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Storage for Achieving Performance at Scale

Geoffrey Noer, VP Product Management, Panasas

Storage and data management have arguably become the most important HPC “pain points” already, with access densities a particularly troubling issue. Many HPC sites are doubling their storage capacities every two to three years, but adding capacity does not address the access density, data movement, and related storage issues many HPC buyers face. When this happens, your investments in processing, networking, middleware and applications are choked off by bottlenecks in your storage infrastructure. If you’re looking to maximize throughput of your technical computing infrastructure, storage performance often holds the key.

Inside the Sequoia Supercomputer at LLNL

sequoia

IBM Sequoia is a petascale Blue Gene/Q supercomputer constructed by IBM for the National Nuclear Security Administration as part of the Advanced Simulation and Computing Program (ASC). It was delivered to the LLNL in 2011 and was fully deployed in June 2012. Sequoia is #3 on the TOP500 ranking of June 2014.

Job of the Week: Storage Engineer at Cray

Cray in St. Paul, MN is seeking a Storage Engineer in our Job of the Week.

Intel Rolls Out First 8-Core Desktop Processor

HSW-E-Die-Mapping-Hi-Res

Today Intel unveiled its first eight-core desktop processor, the Intel Core i7-5960X processor Extreme Edition, formerly code-named “Haswell-E,” targeted at power users who demand the most from their PCs.

Accelerating CFD with PyFr on GPUs

Flow over a spoiler deployed at 90 degrees to the oncoming flow, computed on a mesh with 1.3 billion degrees of freedom using 184 x Nvidia M2090 GPUs (Emerald HPC facility at the Centre for Innovation UK).

Over at TechEnablement, Dr. Peter Vincent writes that PyFR is an open-source 5,000 line Python based framework for solving fluid-flow problems that can exploit many-core computing hardware such as GPUs.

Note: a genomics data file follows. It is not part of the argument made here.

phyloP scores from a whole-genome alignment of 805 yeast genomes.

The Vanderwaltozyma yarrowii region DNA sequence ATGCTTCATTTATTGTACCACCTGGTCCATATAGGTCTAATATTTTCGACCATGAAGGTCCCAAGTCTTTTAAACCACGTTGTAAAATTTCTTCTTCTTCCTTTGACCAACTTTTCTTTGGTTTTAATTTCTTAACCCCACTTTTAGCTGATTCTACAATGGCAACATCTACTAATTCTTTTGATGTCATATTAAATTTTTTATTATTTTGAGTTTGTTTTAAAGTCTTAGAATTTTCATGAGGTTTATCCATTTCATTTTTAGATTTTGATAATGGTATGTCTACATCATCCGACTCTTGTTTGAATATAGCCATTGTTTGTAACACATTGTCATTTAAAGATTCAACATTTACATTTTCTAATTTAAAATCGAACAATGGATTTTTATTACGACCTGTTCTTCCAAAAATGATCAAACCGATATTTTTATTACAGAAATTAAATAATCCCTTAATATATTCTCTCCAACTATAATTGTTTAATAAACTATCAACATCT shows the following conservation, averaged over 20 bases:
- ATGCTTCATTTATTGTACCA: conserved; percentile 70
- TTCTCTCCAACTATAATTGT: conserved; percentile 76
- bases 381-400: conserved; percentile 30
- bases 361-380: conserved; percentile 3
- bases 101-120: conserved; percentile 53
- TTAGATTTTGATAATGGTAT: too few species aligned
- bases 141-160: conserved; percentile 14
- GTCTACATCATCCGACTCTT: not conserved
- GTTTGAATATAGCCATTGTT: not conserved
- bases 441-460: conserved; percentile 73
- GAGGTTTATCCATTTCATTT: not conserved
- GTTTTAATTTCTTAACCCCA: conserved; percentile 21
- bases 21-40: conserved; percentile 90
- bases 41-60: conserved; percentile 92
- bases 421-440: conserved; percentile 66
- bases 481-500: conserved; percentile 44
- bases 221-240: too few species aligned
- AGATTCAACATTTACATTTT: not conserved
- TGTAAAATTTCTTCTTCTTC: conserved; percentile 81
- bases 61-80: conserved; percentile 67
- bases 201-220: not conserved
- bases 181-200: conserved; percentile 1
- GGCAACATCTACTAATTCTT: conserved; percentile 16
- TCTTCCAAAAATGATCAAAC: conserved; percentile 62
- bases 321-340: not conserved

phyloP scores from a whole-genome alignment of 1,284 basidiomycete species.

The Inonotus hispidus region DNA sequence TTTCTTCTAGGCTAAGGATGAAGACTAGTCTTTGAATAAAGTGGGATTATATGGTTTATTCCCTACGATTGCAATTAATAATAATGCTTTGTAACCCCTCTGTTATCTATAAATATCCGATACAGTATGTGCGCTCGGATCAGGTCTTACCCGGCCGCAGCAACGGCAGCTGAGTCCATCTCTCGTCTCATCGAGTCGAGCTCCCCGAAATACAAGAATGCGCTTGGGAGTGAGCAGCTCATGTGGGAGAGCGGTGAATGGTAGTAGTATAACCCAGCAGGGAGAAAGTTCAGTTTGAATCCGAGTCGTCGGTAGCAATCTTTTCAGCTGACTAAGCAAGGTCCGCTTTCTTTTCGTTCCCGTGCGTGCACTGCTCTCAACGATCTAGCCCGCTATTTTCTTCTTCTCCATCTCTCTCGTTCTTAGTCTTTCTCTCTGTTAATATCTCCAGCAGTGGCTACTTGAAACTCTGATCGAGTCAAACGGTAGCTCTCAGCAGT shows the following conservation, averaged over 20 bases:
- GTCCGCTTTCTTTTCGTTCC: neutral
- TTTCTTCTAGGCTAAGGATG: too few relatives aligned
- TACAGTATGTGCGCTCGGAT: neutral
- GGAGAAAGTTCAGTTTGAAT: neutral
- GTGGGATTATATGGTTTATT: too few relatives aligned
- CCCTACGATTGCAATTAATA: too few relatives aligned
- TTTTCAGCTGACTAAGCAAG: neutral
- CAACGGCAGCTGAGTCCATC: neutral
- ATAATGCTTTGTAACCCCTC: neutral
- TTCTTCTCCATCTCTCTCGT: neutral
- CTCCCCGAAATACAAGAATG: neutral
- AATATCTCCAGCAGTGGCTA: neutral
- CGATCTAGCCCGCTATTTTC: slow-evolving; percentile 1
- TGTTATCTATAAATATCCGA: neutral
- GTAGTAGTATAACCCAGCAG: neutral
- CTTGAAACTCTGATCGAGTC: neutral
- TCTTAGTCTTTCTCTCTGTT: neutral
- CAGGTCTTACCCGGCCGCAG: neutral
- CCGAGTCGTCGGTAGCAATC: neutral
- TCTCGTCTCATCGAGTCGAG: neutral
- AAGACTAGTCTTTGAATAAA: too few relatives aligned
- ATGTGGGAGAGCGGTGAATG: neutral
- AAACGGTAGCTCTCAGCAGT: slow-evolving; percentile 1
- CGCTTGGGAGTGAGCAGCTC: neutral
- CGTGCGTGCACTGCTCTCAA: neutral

This Week in HPC: Cray Creates GPU Heavy Server Node and New Exascale Recommendations for the DOE

this week in hpc

In this episode of This Week in HPC, Michael Feldman and Addison Snell from Intersect360 Research discuss the new Cray CS-Storm supercomputer based on Nvidia GPUs. After that, the discussion turns to exascale investment recommendations coming out of a new report from a Department of Energy Task Force.

Video: Preparing Your Application for Advanced Manycore Architectures

Katie Antypas,
Services Department Head, National Energy Research Scientific Computing Center, Lawrence Berkeley National Laboratory

“Confronting power limitations and the high cost of data movement, new supercomputing architectures within the DOE are requiring users make changes to application codes to achieve high performance. More specifically, users will need to exploit greater on-node parallelism and longer vector units, and restructure code to take advantage of memory locality. In this presentation you will learn about coming architectural trends and what you can do now to start preparing your application.”

Seagate Shipping 8TB Hard Drives for the Cloud

Seagate

This week Seagate announced that the company is shipping the world’s first 8TB hard disk drives. As a bulk storage drive for the Cloud market, the new device is optimized for cost per gigabyte vs. performance.

DOE Task Force Releases Recommendations for Exascale Investment

exascale

A new report on the problems and opportunities that will drive the need for next generation HPC has been released by the Task Force on High Performance Computing of Secretary of Energy Advisory Board. Commissioned by Secretary of Energy, Dr. Ernest J. Moniz, the report includes recommendations as to where the DOE and the NNSA should invest to deliver the next class of leading edge machines by the middle of the next decade.

Bill Gropp on Engineering for Performance in HPC

Bill Gropp

Achieving good performance on any system requires balancing many competing factors. More than just minimizing communication (or floating point or memory motion), for high end systems the goal is to achieve the lowest cost solution. And while cost is typically considered in terms of time to solution, other metrics, including total energy consumed, are likely to be important in the future. Making effective use of the next generations of extreme scale systems requires rethinking the algorithms, the programming models, and the development process. This talk will discuss these challenges and argue that performance modeling, combined with a more dynamic and adaptive style of programming, will be necessary for extreme scale systems.